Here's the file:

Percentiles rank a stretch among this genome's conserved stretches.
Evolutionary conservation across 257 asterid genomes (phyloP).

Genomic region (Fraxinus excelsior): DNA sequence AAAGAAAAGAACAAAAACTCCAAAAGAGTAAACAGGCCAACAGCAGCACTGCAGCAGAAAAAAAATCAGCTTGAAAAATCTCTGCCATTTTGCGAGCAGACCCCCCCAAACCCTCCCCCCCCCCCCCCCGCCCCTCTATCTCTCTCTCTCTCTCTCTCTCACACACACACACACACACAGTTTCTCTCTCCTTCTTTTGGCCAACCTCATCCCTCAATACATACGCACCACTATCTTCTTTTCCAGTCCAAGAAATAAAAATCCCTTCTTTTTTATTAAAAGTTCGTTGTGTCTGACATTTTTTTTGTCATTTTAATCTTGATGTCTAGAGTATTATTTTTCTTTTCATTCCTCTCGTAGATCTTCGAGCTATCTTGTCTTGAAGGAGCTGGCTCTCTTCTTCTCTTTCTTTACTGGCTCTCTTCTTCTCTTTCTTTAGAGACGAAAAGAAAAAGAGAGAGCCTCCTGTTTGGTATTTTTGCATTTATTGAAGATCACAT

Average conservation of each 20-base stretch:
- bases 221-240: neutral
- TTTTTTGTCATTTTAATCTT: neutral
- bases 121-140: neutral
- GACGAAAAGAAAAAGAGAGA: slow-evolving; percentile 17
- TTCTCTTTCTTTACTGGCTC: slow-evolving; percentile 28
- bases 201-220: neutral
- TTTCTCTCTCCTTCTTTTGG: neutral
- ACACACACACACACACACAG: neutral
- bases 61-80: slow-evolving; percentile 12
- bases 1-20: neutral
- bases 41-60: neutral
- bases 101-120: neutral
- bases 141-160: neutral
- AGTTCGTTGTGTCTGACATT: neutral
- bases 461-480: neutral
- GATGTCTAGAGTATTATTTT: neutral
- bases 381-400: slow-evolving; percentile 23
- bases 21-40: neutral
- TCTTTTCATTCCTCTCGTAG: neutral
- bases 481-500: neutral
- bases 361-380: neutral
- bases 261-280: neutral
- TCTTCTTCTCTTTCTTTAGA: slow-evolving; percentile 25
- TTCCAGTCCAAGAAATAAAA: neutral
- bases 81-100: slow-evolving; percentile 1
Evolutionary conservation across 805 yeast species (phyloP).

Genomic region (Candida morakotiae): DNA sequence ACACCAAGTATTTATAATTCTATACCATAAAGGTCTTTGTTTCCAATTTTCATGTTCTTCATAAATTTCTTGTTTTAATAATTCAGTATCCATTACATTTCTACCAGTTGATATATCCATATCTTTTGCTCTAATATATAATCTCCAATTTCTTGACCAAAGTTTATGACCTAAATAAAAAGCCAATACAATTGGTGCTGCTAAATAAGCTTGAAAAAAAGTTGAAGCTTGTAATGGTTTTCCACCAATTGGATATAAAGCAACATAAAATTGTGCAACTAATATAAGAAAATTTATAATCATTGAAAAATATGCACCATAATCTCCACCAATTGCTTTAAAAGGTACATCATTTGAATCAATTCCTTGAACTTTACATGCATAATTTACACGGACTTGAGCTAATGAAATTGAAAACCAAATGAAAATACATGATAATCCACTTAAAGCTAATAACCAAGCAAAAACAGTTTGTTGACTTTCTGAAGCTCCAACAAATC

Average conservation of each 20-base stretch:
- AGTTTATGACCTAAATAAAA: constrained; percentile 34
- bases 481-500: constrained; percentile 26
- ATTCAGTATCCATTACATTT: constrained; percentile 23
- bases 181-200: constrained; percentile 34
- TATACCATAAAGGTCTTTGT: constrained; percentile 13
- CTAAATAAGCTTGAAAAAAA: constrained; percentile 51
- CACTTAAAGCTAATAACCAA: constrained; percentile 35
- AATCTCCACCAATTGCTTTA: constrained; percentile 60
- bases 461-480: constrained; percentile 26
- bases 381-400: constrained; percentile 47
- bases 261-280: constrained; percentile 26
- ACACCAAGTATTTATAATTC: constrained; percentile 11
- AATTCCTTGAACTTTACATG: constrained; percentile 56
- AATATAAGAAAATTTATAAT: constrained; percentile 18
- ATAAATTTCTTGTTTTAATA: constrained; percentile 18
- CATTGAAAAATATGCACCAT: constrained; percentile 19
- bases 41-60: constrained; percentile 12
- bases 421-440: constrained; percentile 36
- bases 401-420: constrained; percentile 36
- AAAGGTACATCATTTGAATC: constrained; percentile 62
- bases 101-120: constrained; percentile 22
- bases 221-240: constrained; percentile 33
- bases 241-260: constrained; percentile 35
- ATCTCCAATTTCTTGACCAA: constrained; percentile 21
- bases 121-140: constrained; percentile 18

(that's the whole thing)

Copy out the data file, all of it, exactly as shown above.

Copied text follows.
Percentiles rank a stretch among this genome's conserved stretches.
Evolutionary conservation across 257 asterid genomes (phyloP).

Genomic region (Fraxinus excelsior): DNA sequence AAAGAAAAGAACAAAAACTCCAAAAGAGTAAACAGGCCAACAGCAGCACTGCAGCAGAAAAAAAATCAGCTTGAAAAATCTCTGCCATTTTGCGAGCAGACCCCCCCAAACCCTCCCCCCCCCCCCCCCGCCCCTCTATCTCTCTCTCTCTCTCTCTCTCACACACACACACACACACAGTTTCTCTCTCCTTCTTTTGGCCAACCTCATCCCTCAATACATACGCACCACTATCTTCTTTTCCAGTCCAAGAAATAAAAATCCCTTCTTTTTTATTAAAAGTTCGTTGTGTCTGACATTTTTTTTGTCATTTTAATCTTGATGTCTAGAGTATTATTTTTCTTTTCATTCCTCTCGTAGATCTTCGAGCTATCTTGTCTTGAAGGAGCTGGCTCTCTTCTTCTCTTTCTTTACTGGCTCTCTTCTTCTCTTTCTTTAGAGACGAAAAGAAAAAGAGAGAGCCTCCTGTTTGGTATTTTTGCATTTATTGAAGATCACAT

Average conservation of each 20-base stretch:
- bases 221-240: neutral
- TTTTTTGTCATTTTAATCTT: neutral
- bases 121-140: neutral
- GACGAAAAGAAAAAGAGAGA: slow-evolving; percentile 17
- TTCTCTTTCTTTACTGGCTC: slow-evolving; percentile 28
- bases 201-220: neutral
- TTTCTCTCTCCTTCTTTTGG: neutral
- ACACACACACACACACACAG: neutral
- bases 61-80: slow-evolving; percentile 12
- bases 1-20: neutral
- bases 41-60: neutral
- bases 101-120: neutral
- bases 141-160: neutral
- AGTTCGTTGTGTCTGACATT: neutral
- bases 461-480: neutral
- GATGTCTAGAGTATTATTTT: neutral
- bases 381-400: slow-evolving; percentile 23
- bases 21-40: neutral
- TCTTTTCATTCCTCTCGTAG: neutral
- bases 481-500: neutral
- bases 361-380: neutral
- bases 261-280: neutral
- TCTTCTTCTCTTTCTTTAGA: slow-evolving; percentile 25
- TTCCAGTCCAAGAAATAAAA: neutral
- bases 81-100: slow-evolving; percentile 1
Evolutionary conservation across 805 yeast species (phyloP).

Genomic region (Candida morakotiae): DNA sequence ACACCAAGTATTTATAATTCTATACCATAAAGGTCTTTGTTTCCAATTTTCATGTTCTTCATAAATTTCTTGTTTTAATAATTCAGTATCCATTACATTTCTACCAGTTGATATATCCATATCTTTTGCTCTAATATATAATCTCCAATTTCTTGACCAAAGTTTATGACCTAAATAAAAAGCCAATACAATTGGTGCTGCTAAATAAGCTTGAAAAAAAGTTGAAGCTTGTAATGGTTTTCCACCAATTGGATATAAAGCAACATAAAATTGTGCAACTAATATAAGAAAATTTATAATCATTGAAAAATATGCACCATAATCTCCACCAATTGCTTTAAAAGGTACATCATTTGAATCAATTCCTTGAACTTTACATGCATAATTTACACGGACTTGAGCTAATGAAATTGAAAACCAAATGAAAATACATGATAATCCACTTAAAGCTAATAACCAAGCAAAAACAGTTTGTTGACTTTCTGAAGCTCCAACAAATC

Average conservation of each 20-base stretch:
- AGTTTATGACCTAAATAAAA: constrained; percentile 34
- bases 481-500: constrained; percentile 26
- ATTCAGTATCCATTACATTT: constrained; percentile 23
- bases 181-200: constrained; percentile 34
- TATACCATAAAGGTCTTTGT: constrained; percentile 13
- CTAAATAAGCTTGAAAAAAA: constrained; percentile 51
- CACTTAAAGCTAATAACCAA: constrained; percentile 35
- AATCTCCACCAATTGCTTTA: constrained; percentile 60
- bases 461-480: constrained; percentile 26
- bases 381-400: constrained; percentile 47
- bases 261-280: constrained; percentile 26
- ACACCAAGTATTTATAATTC: constrained; percentile 11
- AATTCCTTGAACTTTACATG: constrained; percentile 56
- AATATAAGAAAATTTATAAT: constrained; percentile 18
- ATAAATTTCTTGTTTTAATA: constrained; percentile 18
- CATTGAAAAATATGCACCAT: constrained; percentile 19
- bases 41-60: constrained; percentile 12
- bases 421-440: constrained; percentile 36
- bases 401-420: constrained; percentile 36
- AAAGGTACATCATTTGAATC: constrained; percentile 62
- bases 101-120: constrained; percentile 22
- bases 221-240: constrained; percentile 33
- bases 241-260: constrained; percentile 35
- ATCTCCAATTTCTTGACCAA: constrained; percentile 21
- bases 121-140: constrained; percentile 18